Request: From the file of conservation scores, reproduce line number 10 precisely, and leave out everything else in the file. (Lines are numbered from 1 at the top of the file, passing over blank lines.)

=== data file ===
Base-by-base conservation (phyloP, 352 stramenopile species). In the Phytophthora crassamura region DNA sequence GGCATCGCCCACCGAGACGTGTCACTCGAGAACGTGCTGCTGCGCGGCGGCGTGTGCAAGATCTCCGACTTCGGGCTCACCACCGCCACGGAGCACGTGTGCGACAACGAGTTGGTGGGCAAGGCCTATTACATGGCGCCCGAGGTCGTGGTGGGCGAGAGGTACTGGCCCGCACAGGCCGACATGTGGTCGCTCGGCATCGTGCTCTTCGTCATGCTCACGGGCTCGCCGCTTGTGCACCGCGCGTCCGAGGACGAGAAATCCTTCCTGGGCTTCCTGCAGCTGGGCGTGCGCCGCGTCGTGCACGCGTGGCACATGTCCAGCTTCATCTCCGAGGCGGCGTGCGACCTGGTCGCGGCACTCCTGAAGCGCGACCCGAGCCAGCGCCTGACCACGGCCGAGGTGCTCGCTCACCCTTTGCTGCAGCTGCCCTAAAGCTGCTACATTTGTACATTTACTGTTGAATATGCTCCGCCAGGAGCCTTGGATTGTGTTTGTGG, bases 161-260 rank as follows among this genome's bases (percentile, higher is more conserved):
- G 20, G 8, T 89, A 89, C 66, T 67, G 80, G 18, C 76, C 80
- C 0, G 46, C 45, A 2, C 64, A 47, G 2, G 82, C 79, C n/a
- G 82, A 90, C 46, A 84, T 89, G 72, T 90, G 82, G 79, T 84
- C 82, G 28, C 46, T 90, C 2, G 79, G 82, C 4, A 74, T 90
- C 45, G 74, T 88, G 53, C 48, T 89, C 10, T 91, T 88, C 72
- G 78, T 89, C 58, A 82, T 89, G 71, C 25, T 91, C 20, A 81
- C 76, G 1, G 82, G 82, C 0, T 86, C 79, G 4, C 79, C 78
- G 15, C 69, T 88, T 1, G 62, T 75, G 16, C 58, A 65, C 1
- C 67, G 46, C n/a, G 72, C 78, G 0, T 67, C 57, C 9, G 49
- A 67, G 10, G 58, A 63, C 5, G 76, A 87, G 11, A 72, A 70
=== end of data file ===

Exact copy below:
- C 67, G 46, C n/a, G 72, C 78, G 0, T 67, C 57, C 9, G 49